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Maritimers, Quebeckers denounce CBC series as historically inaccurate

CBC’s Canada: The Story of Us has been criticized for its depiction of the French and its choice of on-air specialists and celebrities.

Canada's public broadcaster is facing a growing backlash over a much-vaunted historical series that has angered politicians in the Maritimes, insulted Acadians and been denounced as anglo-centric and offensive in Quebec.

Heritage Minister Mélanie Joly declined on Tuesday to comment on the CBC series, Canada: The Story of Us, which was introduced on the air March 26 by Prime Minister Justin Trudeau and meant as a way to celebrate the country's 150th birthday.

Instead, the CBC has waded into a bog of controversy over its depictions of historical events and omissions in Canadian history.

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Opinion: New series The Story of Us is not the story of Canada

"They're presenting alternative history based on alternative facts," says Laurent Turcot, a history professor from Quebec who has criticized the series. "It's biased."

The CBC has broadcast only two of the 10 episodes of the docudrama, and has already managed to offend large parts of the country. The first episode overlooks Port Royal, N.S., in favour of Quebec as the earliest European settlement in the country.

Nova Scotia Premier Stephen McNeil and Annapolis Royal Mayor Bill MacDonald sent a letter to CBC president Hubert Lacroix on Monday demanding that the broadcaster add an episode to the series to "set the record straight," Mr. MacDonald says.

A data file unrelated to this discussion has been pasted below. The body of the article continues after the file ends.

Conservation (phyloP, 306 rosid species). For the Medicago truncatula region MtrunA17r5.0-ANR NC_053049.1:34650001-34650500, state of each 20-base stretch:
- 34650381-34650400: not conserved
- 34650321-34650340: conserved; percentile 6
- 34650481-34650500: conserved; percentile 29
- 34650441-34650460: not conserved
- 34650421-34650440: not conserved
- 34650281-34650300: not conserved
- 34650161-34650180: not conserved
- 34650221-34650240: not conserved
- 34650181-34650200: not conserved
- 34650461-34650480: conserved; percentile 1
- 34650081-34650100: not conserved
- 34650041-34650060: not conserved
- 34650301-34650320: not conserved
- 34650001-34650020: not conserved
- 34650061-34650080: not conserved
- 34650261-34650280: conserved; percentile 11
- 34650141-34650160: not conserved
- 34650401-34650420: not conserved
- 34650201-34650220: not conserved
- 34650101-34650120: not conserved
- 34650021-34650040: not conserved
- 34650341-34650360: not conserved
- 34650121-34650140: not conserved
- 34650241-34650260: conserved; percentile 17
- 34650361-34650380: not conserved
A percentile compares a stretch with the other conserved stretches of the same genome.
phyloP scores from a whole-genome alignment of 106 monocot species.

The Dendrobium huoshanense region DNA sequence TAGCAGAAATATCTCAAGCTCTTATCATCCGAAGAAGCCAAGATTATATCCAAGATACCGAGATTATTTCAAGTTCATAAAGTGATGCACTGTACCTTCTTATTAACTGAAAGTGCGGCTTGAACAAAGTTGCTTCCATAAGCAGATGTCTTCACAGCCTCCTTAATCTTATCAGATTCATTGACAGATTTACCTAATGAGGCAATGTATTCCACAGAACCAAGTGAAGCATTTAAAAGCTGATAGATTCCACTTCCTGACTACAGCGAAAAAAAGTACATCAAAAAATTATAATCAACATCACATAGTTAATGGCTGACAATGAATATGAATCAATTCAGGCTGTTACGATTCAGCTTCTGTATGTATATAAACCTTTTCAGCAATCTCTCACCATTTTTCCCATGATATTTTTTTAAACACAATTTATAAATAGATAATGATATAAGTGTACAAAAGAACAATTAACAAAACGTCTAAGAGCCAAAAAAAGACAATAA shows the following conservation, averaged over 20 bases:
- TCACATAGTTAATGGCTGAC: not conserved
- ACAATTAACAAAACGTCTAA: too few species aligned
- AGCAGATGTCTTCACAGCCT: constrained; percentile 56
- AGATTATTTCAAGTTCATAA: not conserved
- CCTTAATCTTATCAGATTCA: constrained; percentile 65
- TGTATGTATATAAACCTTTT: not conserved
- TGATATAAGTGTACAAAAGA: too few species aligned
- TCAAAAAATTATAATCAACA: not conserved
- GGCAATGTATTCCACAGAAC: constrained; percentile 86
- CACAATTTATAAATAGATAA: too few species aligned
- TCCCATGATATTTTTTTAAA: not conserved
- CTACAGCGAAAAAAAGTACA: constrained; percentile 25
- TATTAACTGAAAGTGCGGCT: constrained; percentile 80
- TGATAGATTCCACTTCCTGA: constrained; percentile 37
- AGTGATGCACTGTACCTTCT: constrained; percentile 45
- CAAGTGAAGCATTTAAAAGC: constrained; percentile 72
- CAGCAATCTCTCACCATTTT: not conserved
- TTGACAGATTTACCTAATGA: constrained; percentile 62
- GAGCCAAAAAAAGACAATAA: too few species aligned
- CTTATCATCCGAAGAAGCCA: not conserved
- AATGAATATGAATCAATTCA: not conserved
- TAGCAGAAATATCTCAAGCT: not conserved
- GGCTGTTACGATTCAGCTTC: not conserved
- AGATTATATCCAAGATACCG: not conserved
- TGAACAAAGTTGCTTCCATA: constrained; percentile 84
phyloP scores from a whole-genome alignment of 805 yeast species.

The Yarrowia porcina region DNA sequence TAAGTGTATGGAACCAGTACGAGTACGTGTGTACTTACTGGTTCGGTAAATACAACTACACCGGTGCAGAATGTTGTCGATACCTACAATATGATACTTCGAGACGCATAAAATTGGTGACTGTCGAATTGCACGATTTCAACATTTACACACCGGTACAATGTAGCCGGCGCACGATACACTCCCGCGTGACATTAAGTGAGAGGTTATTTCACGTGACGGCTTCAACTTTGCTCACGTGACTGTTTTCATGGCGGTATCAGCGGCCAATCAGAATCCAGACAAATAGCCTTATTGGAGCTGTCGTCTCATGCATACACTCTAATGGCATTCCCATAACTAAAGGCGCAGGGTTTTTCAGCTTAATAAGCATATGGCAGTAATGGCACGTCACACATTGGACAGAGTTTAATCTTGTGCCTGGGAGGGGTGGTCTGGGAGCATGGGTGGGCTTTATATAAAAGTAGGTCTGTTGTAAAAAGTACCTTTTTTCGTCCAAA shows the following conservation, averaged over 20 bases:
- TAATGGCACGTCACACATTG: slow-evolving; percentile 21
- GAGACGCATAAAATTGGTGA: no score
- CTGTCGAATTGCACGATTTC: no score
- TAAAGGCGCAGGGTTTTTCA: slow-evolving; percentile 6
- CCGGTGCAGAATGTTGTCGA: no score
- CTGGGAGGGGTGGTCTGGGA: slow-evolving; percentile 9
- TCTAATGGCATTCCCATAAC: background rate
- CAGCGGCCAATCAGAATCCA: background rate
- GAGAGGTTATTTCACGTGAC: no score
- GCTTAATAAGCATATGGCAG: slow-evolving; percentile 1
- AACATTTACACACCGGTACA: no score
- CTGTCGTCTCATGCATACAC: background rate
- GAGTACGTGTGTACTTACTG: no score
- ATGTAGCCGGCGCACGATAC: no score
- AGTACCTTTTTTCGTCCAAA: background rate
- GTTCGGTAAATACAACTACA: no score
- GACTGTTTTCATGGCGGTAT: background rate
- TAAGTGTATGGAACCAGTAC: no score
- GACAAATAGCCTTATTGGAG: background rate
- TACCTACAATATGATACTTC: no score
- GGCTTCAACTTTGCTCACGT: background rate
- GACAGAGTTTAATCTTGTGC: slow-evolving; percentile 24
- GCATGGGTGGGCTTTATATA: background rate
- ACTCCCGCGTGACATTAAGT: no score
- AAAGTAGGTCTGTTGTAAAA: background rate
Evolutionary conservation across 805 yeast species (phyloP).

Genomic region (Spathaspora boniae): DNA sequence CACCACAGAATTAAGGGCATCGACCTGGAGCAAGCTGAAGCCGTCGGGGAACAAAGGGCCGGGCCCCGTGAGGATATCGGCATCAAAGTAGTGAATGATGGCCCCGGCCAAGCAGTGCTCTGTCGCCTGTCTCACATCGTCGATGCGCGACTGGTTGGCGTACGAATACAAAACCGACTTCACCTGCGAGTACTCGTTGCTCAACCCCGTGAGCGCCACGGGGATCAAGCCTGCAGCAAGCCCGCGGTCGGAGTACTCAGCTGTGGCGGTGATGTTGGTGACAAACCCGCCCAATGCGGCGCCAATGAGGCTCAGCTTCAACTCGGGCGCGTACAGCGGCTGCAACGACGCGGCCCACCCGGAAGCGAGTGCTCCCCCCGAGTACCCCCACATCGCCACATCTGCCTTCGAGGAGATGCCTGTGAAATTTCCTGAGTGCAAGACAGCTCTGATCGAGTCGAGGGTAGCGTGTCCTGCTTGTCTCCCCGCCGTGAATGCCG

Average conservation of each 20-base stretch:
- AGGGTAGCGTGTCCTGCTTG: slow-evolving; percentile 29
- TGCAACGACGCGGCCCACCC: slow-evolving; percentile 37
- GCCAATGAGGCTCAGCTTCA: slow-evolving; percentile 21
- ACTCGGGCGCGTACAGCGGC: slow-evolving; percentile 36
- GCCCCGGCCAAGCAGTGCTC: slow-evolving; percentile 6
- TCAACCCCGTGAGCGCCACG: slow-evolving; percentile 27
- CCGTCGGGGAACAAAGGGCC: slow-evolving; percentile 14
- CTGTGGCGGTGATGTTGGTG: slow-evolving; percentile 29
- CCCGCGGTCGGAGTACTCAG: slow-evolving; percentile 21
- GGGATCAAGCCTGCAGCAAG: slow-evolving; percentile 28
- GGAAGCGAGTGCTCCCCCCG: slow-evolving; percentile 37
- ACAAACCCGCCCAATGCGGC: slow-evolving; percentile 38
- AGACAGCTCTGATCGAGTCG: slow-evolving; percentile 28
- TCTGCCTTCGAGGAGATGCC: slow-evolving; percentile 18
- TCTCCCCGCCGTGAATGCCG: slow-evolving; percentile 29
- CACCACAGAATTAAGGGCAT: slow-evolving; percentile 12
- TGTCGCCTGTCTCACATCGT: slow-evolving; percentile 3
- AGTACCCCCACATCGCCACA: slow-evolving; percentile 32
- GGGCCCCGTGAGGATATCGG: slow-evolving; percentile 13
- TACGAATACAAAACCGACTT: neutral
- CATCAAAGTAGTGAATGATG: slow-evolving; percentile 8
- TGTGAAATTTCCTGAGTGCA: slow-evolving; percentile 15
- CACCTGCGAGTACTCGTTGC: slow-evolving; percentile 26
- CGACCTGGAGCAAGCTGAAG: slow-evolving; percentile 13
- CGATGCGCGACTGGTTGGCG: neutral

"Nova Scotians feel like they've been completely excluded from the origins of Canada," Mr. MacDonald said by phone from Annapolis Royal on Tuesday. "We consider ourselves to be the cradle of our nation so we take issue with that. An omission that substantial is pretty profound."

For their part, Acadians say the series has completely ignored them and their "fundamental contribution to the creation of this country," the Acadian Federation of Nova Scotia said in a statement.

Critics in Quebec say the depiction of the French in the first episode is less favourable and at times offensive compared to the depiction of the British.

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Explorer Samuel de Champlain, for example, is shown in a diplomatic meeting wearing "filthy" clothes, which would have been unlikely even by the day's standards of hygiene.

Two other leading figures, Pierre-Esprit Radisson and Médard Chouart des Groseilliers, are shown in a meeting with British noblemen in England wearing rough-hewn furs, while the British are dressed in finery and wigs.

British General James Wolfe is portrayed as a dashing and self-assured military leader – while the historical record shows he was anxious and "tortured" by self-doubt, Mr. Turcot said. Also, after Gen. Wolfe scales the bluffs to the Plains of Abraham – which are as high as Niagara Falls, according to the show – he emerges on the battlefield with his clothes clean.